WASHINGTON — A key lawyer in George W. Bush's administration who was involved in the evolution of the CIA's interrogation program has cast doubt on whether the Justice Department approved some of the harsh steps the agency took to get terrorist suspects to talk.
Former Assistant Attorney General Jay Bybee's remarks were contained in a transcript sent to the special prosecutor investigating CIA interrogations by House Judiciary Committee Chairman John Conyers, D-Mich., who also made a copy public on Thursday.
Interviewed by Judiciary Committee members on May 26, Bybee stressed the limits that he helped set on how far the CIA could go, but still acknowledged that his legal advice helped pave the way for tactics such as waterboarding.
"I do wish to repeat that we said on page 2 of the techniques memo … that repetition will not be substantial" on waterboarding, Bybee reminded the committee, quoting from one of his own legal memoranda.
The professed mastermind of the Sept. 11, 2001, terrorist attacks, Khalid Shaikh Mohammed, was waterboarded 183 times. Terrorist suspect Abu Zubaydah was subjected to the procedure at least 83 times.
Bybee, now a federal appeals court judge, said there is "ambiguity" as to whether 83 and 183 refer to the number of times water was poured on a detainee, the number of sessions in which waterboarding was used or something else.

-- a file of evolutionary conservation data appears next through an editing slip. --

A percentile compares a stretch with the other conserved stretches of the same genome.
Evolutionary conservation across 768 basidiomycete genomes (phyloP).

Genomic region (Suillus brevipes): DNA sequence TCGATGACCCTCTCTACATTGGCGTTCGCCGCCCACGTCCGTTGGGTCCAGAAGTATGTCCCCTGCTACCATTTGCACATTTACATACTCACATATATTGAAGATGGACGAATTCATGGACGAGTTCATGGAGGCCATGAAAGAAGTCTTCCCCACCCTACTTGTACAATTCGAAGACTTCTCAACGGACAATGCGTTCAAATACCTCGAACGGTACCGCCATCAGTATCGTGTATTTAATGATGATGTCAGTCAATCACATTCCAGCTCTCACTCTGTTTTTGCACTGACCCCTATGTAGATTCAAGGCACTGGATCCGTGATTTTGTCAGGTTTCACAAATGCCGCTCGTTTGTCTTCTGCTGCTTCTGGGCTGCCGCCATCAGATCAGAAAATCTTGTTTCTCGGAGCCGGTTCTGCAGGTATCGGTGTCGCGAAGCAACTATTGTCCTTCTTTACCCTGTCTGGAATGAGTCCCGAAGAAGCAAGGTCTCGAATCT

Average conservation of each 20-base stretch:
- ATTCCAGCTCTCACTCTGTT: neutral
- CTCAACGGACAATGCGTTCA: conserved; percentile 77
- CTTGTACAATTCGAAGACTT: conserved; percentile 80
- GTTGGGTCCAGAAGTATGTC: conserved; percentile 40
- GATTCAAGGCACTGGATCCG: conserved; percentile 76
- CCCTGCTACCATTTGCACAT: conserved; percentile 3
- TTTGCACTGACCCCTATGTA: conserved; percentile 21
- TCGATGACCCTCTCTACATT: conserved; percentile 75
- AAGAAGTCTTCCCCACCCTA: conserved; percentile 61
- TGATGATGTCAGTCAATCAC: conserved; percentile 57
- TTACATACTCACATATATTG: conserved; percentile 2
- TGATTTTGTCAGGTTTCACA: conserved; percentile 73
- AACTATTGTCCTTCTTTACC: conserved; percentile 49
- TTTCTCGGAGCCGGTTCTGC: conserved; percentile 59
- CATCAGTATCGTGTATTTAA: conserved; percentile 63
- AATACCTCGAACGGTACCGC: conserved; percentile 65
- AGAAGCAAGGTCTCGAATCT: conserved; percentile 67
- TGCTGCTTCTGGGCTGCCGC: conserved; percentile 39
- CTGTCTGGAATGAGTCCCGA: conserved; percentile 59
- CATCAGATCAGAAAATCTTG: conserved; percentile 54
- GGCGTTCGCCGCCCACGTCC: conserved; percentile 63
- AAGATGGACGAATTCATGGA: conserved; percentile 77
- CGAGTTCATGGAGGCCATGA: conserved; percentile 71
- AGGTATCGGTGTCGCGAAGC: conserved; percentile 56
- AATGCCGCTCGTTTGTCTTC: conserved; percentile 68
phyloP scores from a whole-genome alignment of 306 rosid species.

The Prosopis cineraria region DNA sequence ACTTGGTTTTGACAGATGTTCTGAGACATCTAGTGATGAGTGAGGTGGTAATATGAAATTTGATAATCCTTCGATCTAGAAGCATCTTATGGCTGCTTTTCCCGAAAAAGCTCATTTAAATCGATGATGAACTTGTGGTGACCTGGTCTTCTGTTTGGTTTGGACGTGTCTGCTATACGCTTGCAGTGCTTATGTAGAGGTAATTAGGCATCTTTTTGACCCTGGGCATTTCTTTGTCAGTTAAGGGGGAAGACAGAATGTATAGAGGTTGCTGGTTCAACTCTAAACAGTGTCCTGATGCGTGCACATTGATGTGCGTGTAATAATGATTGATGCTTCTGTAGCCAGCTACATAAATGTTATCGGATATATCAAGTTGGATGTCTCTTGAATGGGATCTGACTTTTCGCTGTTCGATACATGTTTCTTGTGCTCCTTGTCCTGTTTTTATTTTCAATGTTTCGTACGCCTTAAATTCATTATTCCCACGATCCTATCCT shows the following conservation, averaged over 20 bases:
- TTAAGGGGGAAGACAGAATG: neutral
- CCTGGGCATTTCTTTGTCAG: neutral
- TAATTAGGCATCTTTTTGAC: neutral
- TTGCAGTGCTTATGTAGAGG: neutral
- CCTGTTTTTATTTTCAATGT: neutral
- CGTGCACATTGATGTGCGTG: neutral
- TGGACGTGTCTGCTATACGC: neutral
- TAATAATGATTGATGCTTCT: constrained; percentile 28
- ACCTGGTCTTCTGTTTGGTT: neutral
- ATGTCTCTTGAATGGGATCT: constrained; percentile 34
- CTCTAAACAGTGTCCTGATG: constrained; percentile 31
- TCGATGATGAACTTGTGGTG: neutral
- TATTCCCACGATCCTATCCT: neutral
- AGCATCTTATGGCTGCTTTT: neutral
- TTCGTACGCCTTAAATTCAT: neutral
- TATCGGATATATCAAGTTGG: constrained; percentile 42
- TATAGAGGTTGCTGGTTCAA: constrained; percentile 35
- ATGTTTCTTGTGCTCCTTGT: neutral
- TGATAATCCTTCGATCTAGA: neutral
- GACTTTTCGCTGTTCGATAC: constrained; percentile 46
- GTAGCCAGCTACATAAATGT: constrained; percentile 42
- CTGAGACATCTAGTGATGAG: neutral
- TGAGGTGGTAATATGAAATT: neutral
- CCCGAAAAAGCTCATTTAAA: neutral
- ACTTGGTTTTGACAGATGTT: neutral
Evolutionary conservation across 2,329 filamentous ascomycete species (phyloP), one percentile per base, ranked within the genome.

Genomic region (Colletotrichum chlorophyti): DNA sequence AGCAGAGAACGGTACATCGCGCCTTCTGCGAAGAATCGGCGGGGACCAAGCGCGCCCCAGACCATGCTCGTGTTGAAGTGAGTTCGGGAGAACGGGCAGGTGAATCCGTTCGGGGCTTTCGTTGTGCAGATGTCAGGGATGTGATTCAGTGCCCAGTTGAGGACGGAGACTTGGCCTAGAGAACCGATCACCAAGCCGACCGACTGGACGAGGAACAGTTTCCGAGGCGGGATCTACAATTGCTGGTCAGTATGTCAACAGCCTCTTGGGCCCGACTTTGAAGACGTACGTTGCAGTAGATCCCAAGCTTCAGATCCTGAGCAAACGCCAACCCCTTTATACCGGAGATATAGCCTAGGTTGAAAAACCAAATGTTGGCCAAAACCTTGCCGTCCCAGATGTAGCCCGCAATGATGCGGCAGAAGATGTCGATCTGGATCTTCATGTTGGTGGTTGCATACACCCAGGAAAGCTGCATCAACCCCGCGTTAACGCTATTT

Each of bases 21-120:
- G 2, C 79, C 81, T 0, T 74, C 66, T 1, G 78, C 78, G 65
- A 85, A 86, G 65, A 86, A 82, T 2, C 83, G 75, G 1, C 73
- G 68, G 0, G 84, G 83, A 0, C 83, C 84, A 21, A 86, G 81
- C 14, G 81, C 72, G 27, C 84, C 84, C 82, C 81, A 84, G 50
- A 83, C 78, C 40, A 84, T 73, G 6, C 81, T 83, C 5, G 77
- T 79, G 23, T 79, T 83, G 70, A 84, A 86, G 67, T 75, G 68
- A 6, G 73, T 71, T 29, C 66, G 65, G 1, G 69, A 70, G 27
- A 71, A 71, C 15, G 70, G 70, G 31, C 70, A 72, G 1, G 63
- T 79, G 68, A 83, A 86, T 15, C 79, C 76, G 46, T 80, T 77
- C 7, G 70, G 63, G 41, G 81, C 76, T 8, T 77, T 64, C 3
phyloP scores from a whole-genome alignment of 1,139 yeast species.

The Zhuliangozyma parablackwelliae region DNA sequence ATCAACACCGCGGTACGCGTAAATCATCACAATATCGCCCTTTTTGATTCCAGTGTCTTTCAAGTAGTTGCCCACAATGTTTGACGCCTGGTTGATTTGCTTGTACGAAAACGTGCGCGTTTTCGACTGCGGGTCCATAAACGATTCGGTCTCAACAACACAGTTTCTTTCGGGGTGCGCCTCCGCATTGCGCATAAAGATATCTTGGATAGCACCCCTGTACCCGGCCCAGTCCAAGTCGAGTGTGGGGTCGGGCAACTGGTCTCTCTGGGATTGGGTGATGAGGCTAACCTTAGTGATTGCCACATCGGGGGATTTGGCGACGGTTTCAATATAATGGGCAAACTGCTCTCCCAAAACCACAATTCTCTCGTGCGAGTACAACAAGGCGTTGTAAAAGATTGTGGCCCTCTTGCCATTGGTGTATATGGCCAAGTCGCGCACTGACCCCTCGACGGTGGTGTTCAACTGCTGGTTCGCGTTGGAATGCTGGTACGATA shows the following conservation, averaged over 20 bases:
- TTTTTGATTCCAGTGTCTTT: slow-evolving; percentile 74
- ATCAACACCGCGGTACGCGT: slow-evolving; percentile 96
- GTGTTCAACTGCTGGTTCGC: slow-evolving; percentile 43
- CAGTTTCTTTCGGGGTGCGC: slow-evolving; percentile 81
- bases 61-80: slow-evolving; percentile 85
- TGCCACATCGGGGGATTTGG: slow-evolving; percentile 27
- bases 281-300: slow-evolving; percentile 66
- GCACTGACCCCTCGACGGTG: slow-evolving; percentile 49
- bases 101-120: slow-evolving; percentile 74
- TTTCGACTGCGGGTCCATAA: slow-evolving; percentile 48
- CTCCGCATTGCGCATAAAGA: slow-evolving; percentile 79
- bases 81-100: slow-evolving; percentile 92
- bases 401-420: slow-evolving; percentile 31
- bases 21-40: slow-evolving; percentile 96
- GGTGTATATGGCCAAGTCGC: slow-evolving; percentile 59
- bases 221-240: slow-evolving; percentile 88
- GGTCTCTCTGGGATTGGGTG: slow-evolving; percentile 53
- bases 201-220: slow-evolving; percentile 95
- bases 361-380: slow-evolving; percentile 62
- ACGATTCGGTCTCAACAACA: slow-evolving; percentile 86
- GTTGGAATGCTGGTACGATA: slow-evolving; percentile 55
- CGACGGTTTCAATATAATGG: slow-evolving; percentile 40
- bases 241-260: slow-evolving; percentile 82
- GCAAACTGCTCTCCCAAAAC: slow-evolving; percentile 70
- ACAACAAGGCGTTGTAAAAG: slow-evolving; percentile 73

Bybee said Justice Department lawyers advised the CIA that if they used substantial repetitions, "you (the CIA) don't have a legal opinion from us" to provide legal protection for the interrogators.
Bybee was the head of the Justice Department's Office of Legal Counsel, which has been criticized by Bush administration critics as an enabler for abuse.
Bybee's statements "are highly relevant to the pending criminal investigation of detainee abuse, and I have provided the committee's interview to the Justice Department," Conyers said in a statement.
The committee's top Republican, Rep. Lamar Smith of Texas, said he appreciated Bybee's "thorough effort to be truthful and forthcoming." But he added that the Democrats' agenda was to criticize Bush administration policies "that kept America safe."